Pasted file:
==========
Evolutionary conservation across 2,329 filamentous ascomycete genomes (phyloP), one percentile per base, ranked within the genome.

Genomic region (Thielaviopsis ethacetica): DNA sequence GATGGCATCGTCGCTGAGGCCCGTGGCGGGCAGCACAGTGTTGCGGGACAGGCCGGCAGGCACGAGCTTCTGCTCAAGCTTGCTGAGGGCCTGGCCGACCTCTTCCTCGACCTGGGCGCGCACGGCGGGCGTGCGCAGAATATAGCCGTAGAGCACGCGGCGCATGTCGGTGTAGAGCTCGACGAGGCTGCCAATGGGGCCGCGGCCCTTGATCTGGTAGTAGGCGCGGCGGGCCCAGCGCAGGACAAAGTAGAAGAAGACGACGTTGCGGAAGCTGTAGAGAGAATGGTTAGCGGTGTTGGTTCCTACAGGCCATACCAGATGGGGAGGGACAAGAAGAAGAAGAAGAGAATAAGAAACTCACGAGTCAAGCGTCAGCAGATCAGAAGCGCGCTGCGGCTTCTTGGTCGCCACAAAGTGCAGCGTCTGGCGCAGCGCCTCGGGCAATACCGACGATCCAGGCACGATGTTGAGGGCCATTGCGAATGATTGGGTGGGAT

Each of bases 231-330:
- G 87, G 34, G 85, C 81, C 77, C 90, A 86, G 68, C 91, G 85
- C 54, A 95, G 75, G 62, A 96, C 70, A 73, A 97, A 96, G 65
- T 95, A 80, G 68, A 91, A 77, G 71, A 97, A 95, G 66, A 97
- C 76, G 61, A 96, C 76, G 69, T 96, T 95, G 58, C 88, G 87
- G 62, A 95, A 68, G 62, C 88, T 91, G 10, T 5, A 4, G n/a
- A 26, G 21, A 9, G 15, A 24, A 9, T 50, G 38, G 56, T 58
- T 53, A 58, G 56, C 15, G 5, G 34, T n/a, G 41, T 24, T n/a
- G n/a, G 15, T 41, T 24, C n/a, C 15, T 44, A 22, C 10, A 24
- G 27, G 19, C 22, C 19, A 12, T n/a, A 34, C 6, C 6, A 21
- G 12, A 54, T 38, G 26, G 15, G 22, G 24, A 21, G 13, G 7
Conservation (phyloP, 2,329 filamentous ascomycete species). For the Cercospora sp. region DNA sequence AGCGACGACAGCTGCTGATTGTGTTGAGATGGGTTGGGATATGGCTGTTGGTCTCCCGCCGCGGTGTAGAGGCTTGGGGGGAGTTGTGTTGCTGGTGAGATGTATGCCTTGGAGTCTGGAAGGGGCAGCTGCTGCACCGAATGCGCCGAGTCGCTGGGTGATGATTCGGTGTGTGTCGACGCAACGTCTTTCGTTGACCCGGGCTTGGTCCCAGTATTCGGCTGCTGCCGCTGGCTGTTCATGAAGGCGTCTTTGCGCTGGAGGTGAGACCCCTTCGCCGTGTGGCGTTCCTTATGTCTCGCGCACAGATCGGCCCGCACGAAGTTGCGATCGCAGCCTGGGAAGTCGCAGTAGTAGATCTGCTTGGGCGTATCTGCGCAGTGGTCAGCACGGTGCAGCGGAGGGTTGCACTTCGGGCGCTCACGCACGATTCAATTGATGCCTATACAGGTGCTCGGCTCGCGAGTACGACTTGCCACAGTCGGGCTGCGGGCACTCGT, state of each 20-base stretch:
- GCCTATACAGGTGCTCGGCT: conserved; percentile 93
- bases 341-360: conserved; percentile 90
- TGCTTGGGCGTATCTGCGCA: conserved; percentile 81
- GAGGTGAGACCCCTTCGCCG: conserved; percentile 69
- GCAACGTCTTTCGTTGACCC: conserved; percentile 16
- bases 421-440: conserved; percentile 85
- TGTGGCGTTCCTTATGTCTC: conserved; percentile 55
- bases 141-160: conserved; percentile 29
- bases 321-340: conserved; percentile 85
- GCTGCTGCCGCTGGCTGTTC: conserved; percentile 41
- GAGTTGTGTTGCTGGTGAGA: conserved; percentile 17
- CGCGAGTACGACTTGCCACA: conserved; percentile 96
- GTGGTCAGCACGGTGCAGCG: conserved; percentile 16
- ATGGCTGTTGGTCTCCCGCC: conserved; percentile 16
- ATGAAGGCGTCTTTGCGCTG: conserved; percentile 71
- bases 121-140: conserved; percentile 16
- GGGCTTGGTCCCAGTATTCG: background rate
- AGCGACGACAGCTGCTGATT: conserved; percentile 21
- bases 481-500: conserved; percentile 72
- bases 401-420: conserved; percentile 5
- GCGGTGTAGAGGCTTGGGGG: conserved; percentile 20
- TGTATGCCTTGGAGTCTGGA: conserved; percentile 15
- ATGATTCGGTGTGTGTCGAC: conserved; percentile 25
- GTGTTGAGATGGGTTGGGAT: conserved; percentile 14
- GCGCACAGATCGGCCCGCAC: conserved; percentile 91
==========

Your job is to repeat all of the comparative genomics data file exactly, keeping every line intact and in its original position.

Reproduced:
Evolutionary conservation across 2,329 filamentous ascomycete genomes (phyloP), one percentile per base, ranked within the genome.

Genomic region (Thielaviopsis ethacetica): DNA sequence GATGGCATCGTCGCTGAGGCCCGTGGCGGGCAGCACAGTGTTGCGGGACAGGCCGGCAGGCACGAGCTTCTGCTCAAGCTTGCTGAGGGCCTGGCCGACCTCTTCCTCGACCTGGGCGCGCACGGCGGGCGTGCGCAGAATATAGCCGTAGAGCACGCGGCGCATGTCGGTGTAGAGCTCGACGAGGCTGCCAATGGGGCCGCGGCCCTTGATCTGGTAGTAGGCGCGGCGGGCCCAGCGCAGGACAAAGTAGAAGAAGACGACGTTGCGGAAGCTGTAGAGAGAATGGTTAGCGGTGTTGGTTCCTACAGGCCATACCAGATGGGGAGGGACAAGAAGAAGAAGAAGAGAATAAGAAACTCACGAGTCAAGCGTCAGCAGATCAGAAGCGCGCTGCGGCTTCTTGGTCGCCACAAAGTGCAGCGTCTGGCGCAGCGCCTCGGGCAATACCGACGATCCAGGCACGATGTTGAGGGCCATTGCGAATGATTGGGTGGGAT

Each of bases 231-330:
- G 87, G 34, G 85, C 81, C 77, C 90, A 86, G 68, C 91, G 85
- C 54, A 95, G 75, G 62, A 96, C 70, A 73, A 97, A 96, G 65
- T 95, A 80, G 68, A 91, A 77, G 71, A 97, A 95, G 66, A 97
- C 76, G 61, A 96, C 76, G 69, T 96, T 95, G 58, C 88, G 87
- G 62, A 95, A 68, G 62, C 88, T 91, G 10, T 5, A 4, G n/a
- A 26, G 21, A 9, G 15, A 24, A 9, T 50, G 38, G 56, T 58
- T 53, A 58, G 56, C 15, G 5, G 34, T n/a, G 41, T 24, T n/a
- G n/a, G 15, T 41, T 24, C n/a, C 15, T 44, A 22, C 10, A 24
- G 27, G 19, C 22, C 19, A 12, T n/a, A 34, C 6, C 6, A 21
- G 12, A 54, T 38, G 26, G 15, G 22, G 24, A 21, G 13, G 7
Conservation (phyloP, 2,329 filamentous ascomycete species). For the Cercospora sp. region DNA sequence AGCGACGACAGCTGCTGATTGTGTTGAGATGGGTTGGGATATGGCTGTTGGTCTCCCGCCGCGGTGTAGAGGCTTGGGGGGAGTTGTGTTGCTGGTGAGATGTATGCCTTGGAGTCTGGAAGGGGCAGCTGCTGCACCGAATGCGCCGAGTCGCTGGGTGATGATTCGGTGTGTGTCGACGCAACGTCTTTCGTTGACCCGGGCTTGGTCCCAGTATTCGGCTGCTGCCGCTGGCTGTTCATGAAGGCGTCTTTGCGCTGGAGGTGAGACCCCTTCGCCGTGTGGCGTTCCTTATGTCTCGCGCACAGATCGGCCCGCACGAAGTTGCGATCGCAGCCTGGGAAGTCGCAGTAGTAGATCTGCTTGGGCGTATCTGCGCAGTGGTCAGCACGGTGCAGCGGAGGGTTGCACTTCGGGCGCTCACGCACGATTCAATTGATGCCTATACAGGTGCTCGGCTCGCGAGTACGACTTGCCACAGTCGGGCTGCGGGCACTCGT, state of each 20-base stretch:
- GCCTATACAGGTGCTCGGCT: conserved; percentile 93
- bases 341-360: conserved; percentile 90
- TGCTTGGGCGTATCTGCGCA: conserved; percentile 81
- GAGGTGAGACCCCTTCGCCG: conserved; percentile 69
- GCAACGTCTTTCGTTGACCC: conserved; percentile 16
- bases 421-440: conserved; percentile 85
- TGTGGCGTTCCTTATGTCTC: conserved; percentile 55
- bases 141-160: conserved; percentile 29
- bases 321-340: conserved; percentile 85
- GCTGCTGCCGCTGGCTGTTC: conserved; percentile 41
- GAGTTGTGTTGCTGGTGAGA: conserved; percentile 17
- CGCGAGTACGACTTGCCACA: conserved; percentile 96
- GTGGTCAGCACGGTGCAGCG: conserved; percentile 16
- ATGGCTGTTGGTCTCCCGCC: conserved; percentile 16
- ATGAAGGCGTCTTTGCGCTG: conserved; percentile 71
- bases 121-140: conserved; percentile 16
- GGGCTTGGTCCCAGTATTCG: background rate
- AGCGACGACAGCTGCTGATT: conserved; percentile 21
- bases 481-500: conserved; percentile 72
- bases 401-420: conserved; percentile 5
- GCGGTGTAGAGGCTTGGGGG: conserved; percentile 20
- TGTATGCCTTGGAGTCTGGA: conserved; percentile 15
- ATGATTCGGTGTGTGTCGAC: conserved; percentile 25
- GTGTTGAGATGGGTTGGGAT: conserved; percentile 14
- GCGCACAGATCGGCCCGCAC: conserved; percentile 91